January 21, 2014
Much has changed in the prescriber and the clinical IT vendor communities since the DEA issued the Interim Final Rule in early 2010, making electronic prescribing for controlled substances (EPCS) legal at the federal level. For instance, the White House’s decision to highlight the controlled substance drug abuse epidemic and crisis has spurred state legislators and regulators to pass new laws and strengthen existing regulations, such as the regulations that govern the state PDMP registries mentioned in earlier installments of this series. Some of the most far reaching changes have resulted in significant new obligations on physician practices, as well as EHR and EPCS vendors.
Prior to the 2010 IFR, it was generally the responsibility of the dispensing pharmacy to act as the first line of defense in detecting and addressing fraud, abuse, and diversion through strict reporting rules, in addition to its obligation to contact providers or their offices should questions arise over a given prescription. The requirement for detailed, organized audits, paper record keeping, and other protocols had already been in place for some time. The arrival of EPCS has added a series of new responsibilities to physicians and their software vendors. These new responsibilities include: very strict third-party identity proofing, new requirements for 2-factor authentication (often including a “hard token”), certification of the vendor application, and comprehensive electronic audit trails.
In addition to those federal requirements, some states have recently updated their PDMP to near-real-time reporting and secure web availability for all dispensed controlled substance drugs. New York in particular has enacted and recently implemented a mandatory “Duty to Consult” law, though certain waivers are permitted. I expect this will have a significant—and largely beneficial—impact over the next year and beyond, and will do much to help address the controlled substance problems in the state of New York.
Nevertheless, state authorities need to recognize the importance of working with the healthcare IT industry to minimize “the number of clicks” necessary to utilize any given technological solution, while also accomplishing the laudable objective of helping to curb abuse and illegal diversion of controlled drugs. It’s my opinion that these new regulations, along with other trends, have a potential downside in the form of disruptions to physicians’ workflows that could hamper productivity and efficiency across the healthcare industry.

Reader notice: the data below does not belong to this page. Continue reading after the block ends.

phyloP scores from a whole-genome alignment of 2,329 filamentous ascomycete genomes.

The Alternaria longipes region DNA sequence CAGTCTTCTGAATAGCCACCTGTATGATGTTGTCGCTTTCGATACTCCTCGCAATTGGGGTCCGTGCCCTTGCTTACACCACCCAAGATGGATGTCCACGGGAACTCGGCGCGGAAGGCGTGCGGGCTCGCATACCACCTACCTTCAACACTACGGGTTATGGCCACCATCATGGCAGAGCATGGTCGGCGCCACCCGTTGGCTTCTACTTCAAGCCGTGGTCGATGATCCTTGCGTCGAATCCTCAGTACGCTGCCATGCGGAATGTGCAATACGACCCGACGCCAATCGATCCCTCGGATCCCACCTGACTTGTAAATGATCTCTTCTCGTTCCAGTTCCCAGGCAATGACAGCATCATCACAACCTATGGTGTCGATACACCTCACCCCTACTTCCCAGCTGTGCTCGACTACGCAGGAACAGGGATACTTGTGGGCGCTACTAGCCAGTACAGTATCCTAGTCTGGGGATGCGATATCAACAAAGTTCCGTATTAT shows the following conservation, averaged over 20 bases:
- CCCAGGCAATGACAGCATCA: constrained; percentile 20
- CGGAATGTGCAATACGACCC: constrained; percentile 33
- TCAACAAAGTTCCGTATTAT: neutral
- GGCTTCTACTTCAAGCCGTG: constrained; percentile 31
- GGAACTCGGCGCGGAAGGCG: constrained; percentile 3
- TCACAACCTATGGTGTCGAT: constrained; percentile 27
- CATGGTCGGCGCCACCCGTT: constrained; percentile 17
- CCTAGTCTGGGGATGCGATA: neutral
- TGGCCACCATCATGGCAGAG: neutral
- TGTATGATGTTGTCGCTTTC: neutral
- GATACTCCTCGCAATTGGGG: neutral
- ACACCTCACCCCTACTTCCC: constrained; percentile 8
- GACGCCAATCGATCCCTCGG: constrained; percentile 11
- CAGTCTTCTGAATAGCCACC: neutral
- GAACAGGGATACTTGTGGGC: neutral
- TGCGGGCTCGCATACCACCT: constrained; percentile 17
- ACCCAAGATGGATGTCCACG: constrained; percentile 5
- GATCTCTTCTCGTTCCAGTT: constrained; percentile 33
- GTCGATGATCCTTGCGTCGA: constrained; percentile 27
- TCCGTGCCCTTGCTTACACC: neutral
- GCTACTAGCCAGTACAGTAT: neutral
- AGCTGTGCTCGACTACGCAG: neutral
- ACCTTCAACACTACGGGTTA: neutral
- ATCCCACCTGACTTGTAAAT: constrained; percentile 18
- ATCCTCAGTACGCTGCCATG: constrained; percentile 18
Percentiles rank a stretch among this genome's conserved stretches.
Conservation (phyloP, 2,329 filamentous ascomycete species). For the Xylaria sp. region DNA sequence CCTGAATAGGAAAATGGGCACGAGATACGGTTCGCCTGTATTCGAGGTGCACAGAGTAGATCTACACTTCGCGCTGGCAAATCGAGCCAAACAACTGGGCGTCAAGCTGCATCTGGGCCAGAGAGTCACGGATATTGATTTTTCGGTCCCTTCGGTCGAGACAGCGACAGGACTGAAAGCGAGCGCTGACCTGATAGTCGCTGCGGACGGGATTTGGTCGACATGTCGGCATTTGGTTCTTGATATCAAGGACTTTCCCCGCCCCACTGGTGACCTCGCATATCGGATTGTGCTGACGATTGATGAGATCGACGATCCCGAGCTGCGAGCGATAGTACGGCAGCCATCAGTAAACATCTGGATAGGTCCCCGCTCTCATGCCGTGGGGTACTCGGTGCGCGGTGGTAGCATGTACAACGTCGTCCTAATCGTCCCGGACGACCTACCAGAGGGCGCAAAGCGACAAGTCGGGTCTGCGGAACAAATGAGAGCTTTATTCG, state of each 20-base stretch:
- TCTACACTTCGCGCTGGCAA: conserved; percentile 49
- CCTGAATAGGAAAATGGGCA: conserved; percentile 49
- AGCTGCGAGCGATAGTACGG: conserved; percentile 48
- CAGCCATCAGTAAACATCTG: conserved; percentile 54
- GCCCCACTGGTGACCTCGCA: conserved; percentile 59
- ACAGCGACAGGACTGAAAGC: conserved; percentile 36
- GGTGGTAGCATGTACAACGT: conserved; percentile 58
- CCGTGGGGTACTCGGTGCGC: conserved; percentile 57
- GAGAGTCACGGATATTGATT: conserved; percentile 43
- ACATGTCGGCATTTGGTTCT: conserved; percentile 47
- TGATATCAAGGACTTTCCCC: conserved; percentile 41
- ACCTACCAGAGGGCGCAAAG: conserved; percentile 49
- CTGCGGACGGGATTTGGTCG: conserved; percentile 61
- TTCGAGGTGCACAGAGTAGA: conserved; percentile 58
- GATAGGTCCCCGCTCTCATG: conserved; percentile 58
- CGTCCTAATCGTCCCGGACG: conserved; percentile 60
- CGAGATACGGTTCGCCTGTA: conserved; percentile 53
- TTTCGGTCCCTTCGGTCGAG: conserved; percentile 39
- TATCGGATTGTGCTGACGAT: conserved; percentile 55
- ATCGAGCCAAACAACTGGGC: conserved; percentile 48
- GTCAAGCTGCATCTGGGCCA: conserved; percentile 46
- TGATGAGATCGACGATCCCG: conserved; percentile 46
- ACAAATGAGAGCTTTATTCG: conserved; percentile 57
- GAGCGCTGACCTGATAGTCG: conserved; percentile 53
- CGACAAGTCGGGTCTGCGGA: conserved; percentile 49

Over the past 20 years, physicians have been paying much greater attention to workflow efficiency. There are so many interruptions and nonclinical obligations in most physicians’ offices today that a large percentage of practicing doctors have become angry and frustrated with a healthcare system that limits the amount of time that they devote to direct patient care. Unfortunately, these frustrations have been exacerbated by recent clinical information technology incentives, penalties, and software requirements that distract these highly-trained individuals from making the best use of their time. The time that physicians spend wrestling with technology is time they cannot spend with their patients. In fact, it is well documented that the burnout rate for physicians is approaching 30-40%, an unacceptable and astonishingly high rate. Clinical IT requirements, healthcare IT usability, and the demands on physicians’ time are all contributing factors to the high burnout rate among doctors, especially among more experienced practitioners, who did not grow up with computers and the Internet.
For these reasons, it’s extremely important that every mandate, incentive, and penalty for clinicians is carefully considered and implemented only after the completion of credible pilot programs. Additionally, there must be a mechanism for constructive feedback, and in some cases delays in deadlines when physicians, their organizations, and the vendor industry have demonstrated the need to make changes to newly instituted statutory programs.
DrFirst has been a proactive leader at both the regional and national levels in designing clinician-oriented, workflow-optimized, and easy-to-use healthcare software designs. We also have a strong history of collaboration with legislators and regulators as they craft new policies and regulations, helping to educate them about the importance of efficient workflow.
In fact, when asked to give a presentation last year to Dr. Farzad Mostashari, former director of the ONC, as well as his sub-committee, I reminded Dr. Mostashari of the wisdom behind what is widely accepted as the first rule of patient care, namely: “Primum Non Nocere” meaning “First of All, Do No Harm.”
Given the observations mentioned above I suggested a contemporary, new rule, namely: “Secundum, Tardus Ne Me,” which, translated from the Latin, means “Second of All, Don’t Slow Me Down.”
I hope that the brief humor generated by that comment, which was instantly Tweeted by Dr. Mostashari, will remind legislators, regulators, software designers, and policy makers that workflow efficiency is a serious industry concern.